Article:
Your estate plan will likely attempt to achieve several important goals and objectives. For many people, one of those important goals is avoiding probate. Whether you want to avoid probate because of the cost, the time it takes, or simply because you prefer the details of your plan to remain private, you will need to incorporate probate avoidance tools and strategies into your overall plan to ensure that your goal of keeping your estate out of probate. To get you started with your probate avoidance plan, the probate attorneys at Frank & Kraft discuss some common ways to avoid probate.
Why Is Probate Often Required?
When a person dies, he or she leaves behind an estate that consists of all the assets the individual owned or had an ownership interest in at the time of death. This includes both real and personal property as well as both tangible and intangible assets. Probate is the legal process that many of those assets must go through before eventually being transferred to the intended beneficiaries or legal heirs of the estate. In addition, probate serves to identify, locate, and value those assets as well as notify creditors of the estate and provide them with the opportunity to file claims against the estate. If a Last Will and Testament was executed by the decedent prior to death, probate also authenticates the Will, or in the alternatives, provides the legal forum for contesting the authenticity of the Will. Finally, probate ensures that any state and/or federal gift and estate taxes owed by the estate are paid.
Why Might You Want Your Estate to Avoid Probate?
Probate avoidance is a common estate planning goal for several reasons. If your estate goes through formal probate, the terms of your Will become public record. By avoiding probate you can keep details regarding the distribution of your estate private. Probate can also delay the distribution of the inheritance you intended for loved ones. In Indiana, creditors have three months after notification to file claims. Consequently, probating even a modest and uncomplicated estate typically takes a minimum of five to six months, but can easily take a year or longer. Consequently, beneficiaries must often wait a long time to receive their intended gifts. Finally, probate can be expensive. Everyone involved in the probate of an estate is entitled to a fee for their services which typically diminishes the value of the estate, meaning your loved ones may receive less than what you intended.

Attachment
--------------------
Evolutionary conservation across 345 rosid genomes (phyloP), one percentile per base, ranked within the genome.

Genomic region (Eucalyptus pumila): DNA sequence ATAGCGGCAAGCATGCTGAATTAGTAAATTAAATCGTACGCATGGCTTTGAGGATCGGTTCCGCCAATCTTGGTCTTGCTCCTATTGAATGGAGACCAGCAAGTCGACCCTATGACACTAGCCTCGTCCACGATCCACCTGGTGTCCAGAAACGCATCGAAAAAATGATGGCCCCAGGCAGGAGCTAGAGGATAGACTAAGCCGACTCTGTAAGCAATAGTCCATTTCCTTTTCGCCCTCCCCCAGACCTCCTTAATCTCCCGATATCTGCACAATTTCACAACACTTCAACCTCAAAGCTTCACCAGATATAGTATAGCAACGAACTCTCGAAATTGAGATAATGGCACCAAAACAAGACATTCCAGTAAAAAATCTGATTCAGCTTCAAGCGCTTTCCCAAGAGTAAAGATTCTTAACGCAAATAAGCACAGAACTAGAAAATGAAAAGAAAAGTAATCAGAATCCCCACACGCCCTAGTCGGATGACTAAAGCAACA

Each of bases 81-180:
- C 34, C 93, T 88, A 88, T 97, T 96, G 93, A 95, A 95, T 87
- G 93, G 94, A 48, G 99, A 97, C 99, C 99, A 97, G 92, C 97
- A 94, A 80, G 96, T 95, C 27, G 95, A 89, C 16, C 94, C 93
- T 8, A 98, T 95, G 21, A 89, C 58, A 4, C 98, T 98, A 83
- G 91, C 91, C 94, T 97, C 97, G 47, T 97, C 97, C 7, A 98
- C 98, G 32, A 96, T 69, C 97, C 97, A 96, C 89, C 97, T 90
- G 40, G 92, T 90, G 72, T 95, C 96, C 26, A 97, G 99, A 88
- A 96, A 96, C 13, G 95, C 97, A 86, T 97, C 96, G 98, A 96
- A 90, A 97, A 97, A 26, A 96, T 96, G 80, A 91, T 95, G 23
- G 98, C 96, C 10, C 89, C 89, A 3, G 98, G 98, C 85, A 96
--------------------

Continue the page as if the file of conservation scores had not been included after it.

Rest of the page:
Common Ways to Avoid Probate
If you decide that probate avoidance is important to you, consulting with an experienced probate attorney is essential to ensure that the tools and strategies you incorporate into your plan fit your unique needs and circumstances. There are, however, some common ways to avoid probate, including:
- Lifetime gifting. Only assets owned by you at the time of your death are potentially subject to probate. With that in mind, gifting assets while you are still alive instead of waiting until your death is an excellent probate avoidance strategy. In addition, there are often tax advantages to lifetime gifting that may further benefit your estate and you get the benefit of seeing your beneficiaries enjoy the gifts.
- Using a trust to distribute estate assets. Not all assets are required to go through probate. Assets held by a trust, for example, bypass the probate process altogether and can be distributed to beneficiaries as soon after your death as you wish. Using a trust to distribute assets offers other benefits as well, such as the ability to stagger an inheritance instead of leaving a lump sum to a young beneficiary.
- Titling assets and accounts so that they pass to the new owner outside of probate. The manner in which assets are titled can also be used to avoid probate. Real property, for example, can be held jointly with rights of survivorship, allowing your interest in the property to pass directly to the co-owner upon your death without first going through probate. Certain accounts can also be designated as “Payable on Death (POD)” or “Transfer on Death (TOD)” accounts which allow you to designate a beneficiary who will automatically become the owner of the assets held in the account upon your death. Unlike jointly held assets, however, a beneficiary of a POD or TOD account has no ownership interest in the asset while you are alive.
Contact an Indianapolis Probate Attorneys
For more information, please join us for one of our upcoming FREE seminars. If you have additional questions about ways to avoid probate, contact the experienced Indianapolis probate attorneys at Frank & Kraft by calling (317) 684-1100 to schedule an appointment.